Lifting a 14x12 frame particularly when it is filled with honey, and keeping it vertical is not that easy at the best of times, designing a hive, or perpetuating a hive design when a complete material change is made that forces frame lifting from the side is daft.
 

oliver90owner 

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If you have a problem lifting 3 1/2 kg at a distance of what, 30cm from your body, should you be keeping bees? A full super of honey to be moved every time you inspect the hive is far heavier. And some of us may sometimes have 3 supers stacked up.

Get a grip and adopt an easy method. Engagement of grey matter tells me that I can lift that brood frame from a distance of about 20cm (reducing the moment by about 1/3). That is easily achievable by using a frame lifter once the frame has been moved sideways (there is normally loads of space for these manoeuvres). Often there is so much room that once actually lifted from the rails the frame can be turned through near 90 degrees so the lift is actually only 1 3/4 kg maximum until you have turned it, before you need to actually lift it up.

Personally I don't find it any harder than bending over any other type. Ideally I would like my Nationals at the same height as I have made my Dartingtons, but with all the stores above the brood in the Nationals, it would not be a very easy proposition to move the top supers every week for inspection. I often use a spare hive stand on which to perch the up-turned roof, onto which I set the supers, so there is less lifting when rebuilding those layers.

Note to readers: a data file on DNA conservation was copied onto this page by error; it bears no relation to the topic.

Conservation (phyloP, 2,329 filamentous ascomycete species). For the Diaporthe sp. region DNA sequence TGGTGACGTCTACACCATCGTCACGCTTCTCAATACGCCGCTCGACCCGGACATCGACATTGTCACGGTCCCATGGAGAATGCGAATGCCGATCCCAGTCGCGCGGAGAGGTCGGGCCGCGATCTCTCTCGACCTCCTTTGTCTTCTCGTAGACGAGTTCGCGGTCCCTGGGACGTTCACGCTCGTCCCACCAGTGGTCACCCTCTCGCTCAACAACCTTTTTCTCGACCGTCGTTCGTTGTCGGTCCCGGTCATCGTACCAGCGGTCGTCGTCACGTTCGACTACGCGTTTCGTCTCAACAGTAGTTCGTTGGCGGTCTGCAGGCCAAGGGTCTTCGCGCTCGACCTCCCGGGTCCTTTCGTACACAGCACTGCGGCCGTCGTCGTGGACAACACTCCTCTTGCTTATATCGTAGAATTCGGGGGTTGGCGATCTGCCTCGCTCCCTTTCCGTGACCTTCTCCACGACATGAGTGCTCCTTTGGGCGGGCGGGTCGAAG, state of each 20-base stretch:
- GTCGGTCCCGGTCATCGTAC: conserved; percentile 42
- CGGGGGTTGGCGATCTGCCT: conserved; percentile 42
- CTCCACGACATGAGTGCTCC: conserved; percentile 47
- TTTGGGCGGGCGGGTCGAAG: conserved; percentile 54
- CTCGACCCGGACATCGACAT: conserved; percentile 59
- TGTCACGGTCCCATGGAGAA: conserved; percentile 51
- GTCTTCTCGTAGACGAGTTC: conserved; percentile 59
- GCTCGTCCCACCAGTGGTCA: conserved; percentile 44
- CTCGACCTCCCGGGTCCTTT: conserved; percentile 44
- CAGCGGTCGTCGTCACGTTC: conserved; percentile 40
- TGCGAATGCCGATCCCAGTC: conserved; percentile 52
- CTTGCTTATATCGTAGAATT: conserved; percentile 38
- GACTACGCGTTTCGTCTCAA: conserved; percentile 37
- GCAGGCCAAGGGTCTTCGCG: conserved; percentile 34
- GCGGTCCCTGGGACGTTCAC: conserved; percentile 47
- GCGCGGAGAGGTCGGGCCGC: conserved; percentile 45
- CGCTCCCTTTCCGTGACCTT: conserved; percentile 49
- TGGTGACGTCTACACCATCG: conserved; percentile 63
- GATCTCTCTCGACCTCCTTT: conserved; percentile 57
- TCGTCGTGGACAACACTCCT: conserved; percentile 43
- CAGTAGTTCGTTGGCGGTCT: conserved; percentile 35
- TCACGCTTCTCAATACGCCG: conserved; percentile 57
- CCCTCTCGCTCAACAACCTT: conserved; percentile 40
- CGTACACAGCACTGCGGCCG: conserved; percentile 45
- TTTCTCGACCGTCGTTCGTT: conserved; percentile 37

To be honest, I never leave 3 supers on any hive for long - my back would not like it, humping all that weight about on a regular basis. If I were to have 2 layers of supers on the Dartington, the full ones are moved to the back. The small 1/2 supers of the Dartington design are easy enough to handle but they have their own shortcomings.......

All hive designs are a compromise. Get used it; it will not change. Use that particular design or choose another, your personal choice. I choose to run 2 Dartingtons and don't expect to make any more (but I never say never) and my others are all jumbo Nationals. The 14 x 12 Nationals are too big for me to be moving them around easily, but I consider that option a far better alternative than standard brood with a shallow brood on top. My choice. I have to be just that much more careful when moving my hives.

In fact I can use the Dartington carry boxes to temporarily split the brood into two for transport if necessary. There is a way around lifting heavy boxes.

The Dartington

Removing frames - see above.

Likewise there is a way around lifting 'heavy' frames all the time. I might ask why you need to keep lifting them? Only needed on the few occasions when something needs checking closely anyway. I rarely want to take out more than 2 or 3 frames at a regular weekly inspection.